I had intended to get some material similar to that used for backpacks; some kind of strong thick nylon. While self-consciously perusing a local fabric store, I realized that the leg of an old pair of jeans would not only do, it was probably even better than nylon. Denim would have some 'give' in it, which would surely be more comfortable for Kayla.
|An old pair of jeans sacrificed for the belly sling|
A few important points about the belly sling. I'm very aware that having a dog place some of its weight on its soft underbelly for lengthy periods can't be a good thing. Personally, I don't even like laying on my belly. But, there are some mitigating factors here for Kayla:
- She is still able to walk, so we'll only use the wheelchair for longer hikes, and probably only for the latter part of those when she tires.
- I want her to still take some of her weight on her good leg while using the wheels, if we can possibly get her used to that, since I don't want her to stop exercising her good leg completely. I want the cart to take enough weight to stop her hopping heavily and aggravating her spinal complaint.
- With one leg completely missing and the subsequent muscle wastage around her hip on that side, her back end is very light.
Don't despair if you decide the belly sling solution isn't for you. There are other options. For example, we have a body sling (click here to see a similar one) for Kayla, that I use for helping her climb stairs. It has a handle on the back so I can lift her like a suitcase, though in fact I just take enough of her weight so she can navigate the stairs herself. It would be a simple matter to have this attach to the frame instead of the belly sling, and in fact I may do that if Kayla becomes sufficiently accustomed to the cart to want to use it more. The point is - do what's best for your dog.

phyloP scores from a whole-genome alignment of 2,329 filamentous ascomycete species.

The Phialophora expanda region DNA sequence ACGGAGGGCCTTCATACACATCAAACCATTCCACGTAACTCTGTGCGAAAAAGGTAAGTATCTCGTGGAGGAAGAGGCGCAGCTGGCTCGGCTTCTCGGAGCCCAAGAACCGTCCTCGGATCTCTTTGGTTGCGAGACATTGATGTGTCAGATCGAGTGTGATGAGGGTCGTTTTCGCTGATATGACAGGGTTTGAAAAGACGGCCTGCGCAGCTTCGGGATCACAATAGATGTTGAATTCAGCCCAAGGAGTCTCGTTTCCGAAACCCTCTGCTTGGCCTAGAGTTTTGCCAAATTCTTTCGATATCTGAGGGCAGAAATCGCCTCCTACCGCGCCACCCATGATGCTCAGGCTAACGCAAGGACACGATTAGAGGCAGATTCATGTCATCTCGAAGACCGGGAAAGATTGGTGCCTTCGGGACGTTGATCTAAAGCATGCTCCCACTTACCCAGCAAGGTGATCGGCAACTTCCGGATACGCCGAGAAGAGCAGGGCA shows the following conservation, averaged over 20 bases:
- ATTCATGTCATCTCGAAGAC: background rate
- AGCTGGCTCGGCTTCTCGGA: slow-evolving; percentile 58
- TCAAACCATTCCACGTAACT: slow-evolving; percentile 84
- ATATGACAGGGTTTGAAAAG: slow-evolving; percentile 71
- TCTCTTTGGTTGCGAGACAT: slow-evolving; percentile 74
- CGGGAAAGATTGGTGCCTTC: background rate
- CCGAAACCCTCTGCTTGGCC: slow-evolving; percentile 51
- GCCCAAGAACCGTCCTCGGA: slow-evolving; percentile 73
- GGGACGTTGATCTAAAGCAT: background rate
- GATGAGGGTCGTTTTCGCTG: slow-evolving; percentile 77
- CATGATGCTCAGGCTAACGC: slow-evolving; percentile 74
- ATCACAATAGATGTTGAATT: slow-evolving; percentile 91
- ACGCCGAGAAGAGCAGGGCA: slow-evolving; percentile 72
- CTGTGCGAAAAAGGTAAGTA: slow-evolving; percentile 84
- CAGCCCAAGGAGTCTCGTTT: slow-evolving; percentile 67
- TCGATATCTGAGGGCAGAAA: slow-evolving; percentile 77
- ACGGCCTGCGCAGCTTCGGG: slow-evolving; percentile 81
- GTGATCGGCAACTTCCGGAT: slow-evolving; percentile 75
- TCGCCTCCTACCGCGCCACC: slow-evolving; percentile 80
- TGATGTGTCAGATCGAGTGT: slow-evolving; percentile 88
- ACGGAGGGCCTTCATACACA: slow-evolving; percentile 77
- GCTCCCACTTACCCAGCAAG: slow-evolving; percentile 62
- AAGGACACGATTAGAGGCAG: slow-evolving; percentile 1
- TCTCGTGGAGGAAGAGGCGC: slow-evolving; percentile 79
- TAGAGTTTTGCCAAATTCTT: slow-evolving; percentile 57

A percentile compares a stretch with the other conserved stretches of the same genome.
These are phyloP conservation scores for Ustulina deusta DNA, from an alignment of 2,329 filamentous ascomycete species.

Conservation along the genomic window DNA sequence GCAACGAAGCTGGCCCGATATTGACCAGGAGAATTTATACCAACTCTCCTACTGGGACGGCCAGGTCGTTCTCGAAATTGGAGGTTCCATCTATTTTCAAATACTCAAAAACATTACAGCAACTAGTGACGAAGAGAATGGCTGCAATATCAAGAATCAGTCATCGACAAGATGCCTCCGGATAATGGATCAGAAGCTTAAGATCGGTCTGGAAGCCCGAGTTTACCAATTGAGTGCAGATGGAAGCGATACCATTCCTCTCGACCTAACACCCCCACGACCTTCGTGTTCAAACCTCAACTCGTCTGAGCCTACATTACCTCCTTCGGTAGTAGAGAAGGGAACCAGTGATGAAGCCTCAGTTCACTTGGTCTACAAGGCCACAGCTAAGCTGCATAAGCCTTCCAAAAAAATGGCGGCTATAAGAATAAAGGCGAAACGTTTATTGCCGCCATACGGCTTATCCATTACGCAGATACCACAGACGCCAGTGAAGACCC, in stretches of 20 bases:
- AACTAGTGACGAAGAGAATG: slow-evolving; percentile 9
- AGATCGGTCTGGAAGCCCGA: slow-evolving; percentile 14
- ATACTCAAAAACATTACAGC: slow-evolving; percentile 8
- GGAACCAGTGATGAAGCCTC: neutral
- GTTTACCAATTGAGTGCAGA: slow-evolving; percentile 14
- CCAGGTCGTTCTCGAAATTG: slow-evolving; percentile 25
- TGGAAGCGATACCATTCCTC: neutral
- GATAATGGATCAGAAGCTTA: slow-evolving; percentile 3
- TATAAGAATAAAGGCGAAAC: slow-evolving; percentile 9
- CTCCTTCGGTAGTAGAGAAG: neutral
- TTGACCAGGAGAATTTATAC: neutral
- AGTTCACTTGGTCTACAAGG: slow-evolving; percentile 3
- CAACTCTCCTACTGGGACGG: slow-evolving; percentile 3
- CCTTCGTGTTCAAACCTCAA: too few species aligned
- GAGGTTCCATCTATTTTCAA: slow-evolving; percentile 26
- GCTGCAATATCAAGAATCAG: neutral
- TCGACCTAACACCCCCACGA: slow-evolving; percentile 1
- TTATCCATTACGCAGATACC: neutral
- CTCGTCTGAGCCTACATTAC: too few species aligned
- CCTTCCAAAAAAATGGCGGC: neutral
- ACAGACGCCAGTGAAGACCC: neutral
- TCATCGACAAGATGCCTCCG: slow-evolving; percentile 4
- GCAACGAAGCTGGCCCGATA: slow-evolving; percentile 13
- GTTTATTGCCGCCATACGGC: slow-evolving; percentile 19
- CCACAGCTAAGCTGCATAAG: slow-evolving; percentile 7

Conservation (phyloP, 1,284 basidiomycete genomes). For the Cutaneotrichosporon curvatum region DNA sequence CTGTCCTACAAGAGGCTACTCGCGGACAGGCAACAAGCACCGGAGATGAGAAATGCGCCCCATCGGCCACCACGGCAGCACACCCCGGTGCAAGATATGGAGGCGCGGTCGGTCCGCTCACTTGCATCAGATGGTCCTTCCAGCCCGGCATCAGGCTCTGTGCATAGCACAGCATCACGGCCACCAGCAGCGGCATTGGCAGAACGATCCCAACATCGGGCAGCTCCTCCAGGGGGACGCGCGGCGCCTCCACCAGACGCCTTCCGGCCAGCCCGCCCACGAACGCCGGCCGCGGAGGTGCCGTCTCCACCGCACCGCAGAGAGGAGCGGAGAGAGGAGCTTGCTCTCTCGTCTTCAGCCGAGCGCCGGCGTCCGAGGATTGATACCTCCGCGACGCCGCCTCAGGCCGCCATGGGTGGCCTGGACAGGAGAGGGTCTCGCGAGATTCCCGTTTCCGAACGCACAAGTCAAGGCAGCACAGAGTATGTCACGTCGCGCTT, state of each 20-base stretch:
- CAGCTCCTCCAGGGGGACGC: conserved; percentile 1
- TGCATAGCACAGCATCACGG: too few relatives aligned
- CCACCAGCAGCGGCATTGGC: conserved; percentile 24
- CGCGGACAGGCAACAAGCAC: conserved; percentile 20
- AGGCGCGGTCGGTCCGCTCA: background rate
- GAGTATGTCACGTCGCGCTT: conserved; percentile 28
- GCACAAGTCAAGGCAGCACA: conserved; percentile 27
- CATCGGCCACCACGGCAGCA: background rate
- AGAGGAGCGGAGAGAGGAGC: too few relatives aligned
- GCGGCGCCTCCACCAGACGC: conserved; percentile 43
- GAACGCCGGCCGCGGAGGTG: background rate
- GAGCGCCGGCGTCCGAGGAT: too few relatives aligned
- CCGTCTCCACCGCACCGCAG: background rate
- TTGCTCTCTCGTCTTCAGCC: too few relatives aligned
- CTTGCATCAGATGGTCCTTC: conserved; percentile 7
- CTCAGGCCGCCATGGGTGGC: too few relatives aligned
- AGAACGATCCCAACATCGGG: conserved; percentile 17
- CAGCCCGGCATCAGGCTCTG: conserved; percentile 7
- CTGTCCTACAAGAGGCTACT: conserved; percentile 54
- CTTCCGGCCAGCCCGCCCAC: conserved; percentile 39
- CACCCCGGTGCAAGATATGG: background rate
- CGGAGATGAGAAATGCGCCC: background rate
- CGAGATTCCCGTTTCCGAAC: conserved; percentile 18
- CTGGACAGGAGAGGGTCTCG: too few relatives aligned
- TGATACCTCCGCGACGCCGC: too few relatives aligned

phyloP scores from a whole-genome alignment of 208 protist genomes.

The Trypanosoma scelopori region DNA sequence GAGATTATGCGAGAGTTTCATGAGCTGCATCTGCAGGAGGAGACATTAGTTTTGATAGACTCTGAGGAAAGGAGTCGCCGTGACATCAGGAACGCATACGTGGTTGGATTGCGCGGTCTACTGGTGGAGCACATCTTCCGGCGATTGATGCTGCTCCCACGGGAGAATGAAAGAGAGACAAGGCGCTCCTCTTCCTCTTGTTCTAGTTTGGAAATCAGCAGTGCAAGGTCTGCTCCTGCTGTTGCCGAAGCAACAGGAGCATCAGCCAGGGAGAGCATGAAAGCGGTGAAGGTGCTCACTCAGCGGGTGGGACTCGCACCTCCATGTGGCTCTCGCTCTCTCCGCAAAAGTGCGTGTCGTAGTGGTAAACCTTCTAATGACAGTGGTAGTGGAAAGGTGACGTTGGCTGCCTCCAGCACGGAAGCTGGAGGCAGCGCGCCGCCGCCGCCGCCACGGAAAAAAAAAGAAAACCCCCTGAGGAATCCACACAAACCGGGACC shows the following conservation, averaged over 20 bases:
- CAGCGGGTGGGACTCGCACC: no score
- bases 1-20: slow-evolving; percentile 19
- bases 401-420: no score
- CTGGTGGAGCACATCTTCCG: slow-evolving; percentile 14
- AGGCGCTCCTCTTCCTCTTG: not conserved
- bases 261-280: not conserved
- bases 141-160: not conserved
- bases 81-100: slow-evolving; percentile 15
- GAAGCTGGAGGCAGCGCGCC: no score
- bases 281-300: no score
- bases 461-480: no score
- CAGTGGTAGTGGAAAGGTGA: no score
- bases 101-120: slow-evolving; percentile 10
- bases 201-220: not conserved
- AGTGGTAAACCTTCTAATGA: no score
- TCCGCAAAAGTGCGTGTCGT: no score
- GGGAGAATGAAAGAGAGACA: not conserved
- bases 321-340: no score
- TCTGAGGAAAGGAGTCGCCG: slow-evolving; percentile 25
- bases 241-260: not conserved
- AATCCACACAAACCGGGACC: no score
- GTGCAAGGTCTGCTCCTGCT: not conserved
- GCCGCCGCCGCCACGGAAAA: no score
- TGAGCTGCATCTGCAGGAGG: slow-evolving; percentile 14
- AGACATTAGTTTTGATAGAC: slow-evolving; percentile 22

Anyway, back to the belly sling. Cut the leg off an old pair of jeans, and trim the length so it is approximately three times the span of the frame. Wide velcro strips will be used for securing the sling, so there needs to be plenty of overlap. Also, being generous with the length means the sling 'sag' can be adjusted to fine tune its height, and perhaps to be a little more comfy too.
|Attaching velcro to form the sling loop|
I stitched all around the edges of the denim, and in a line all the way up the middle, to add some strength and to make the two layers of material act as one. Next came the velcro. I bought the 3M version of velcro because they came in packs of two inch by three inch adhesive-backed patches. The adhesive was enough to hold the patches on the denim while I figured out exactly what placement was needed, then my wife securely stitched them on. She had worried that the adhesive would gum up the needle, but the 3M patches didn't have lots of gummy glue, so it worked out fine.
|The sling and harness in place|
As you can see from the photo, the idea is to provide plenty of surface area for the velcro so it forms a very strong link, and also so the sling can be loosened to let it sag a bit if necessary.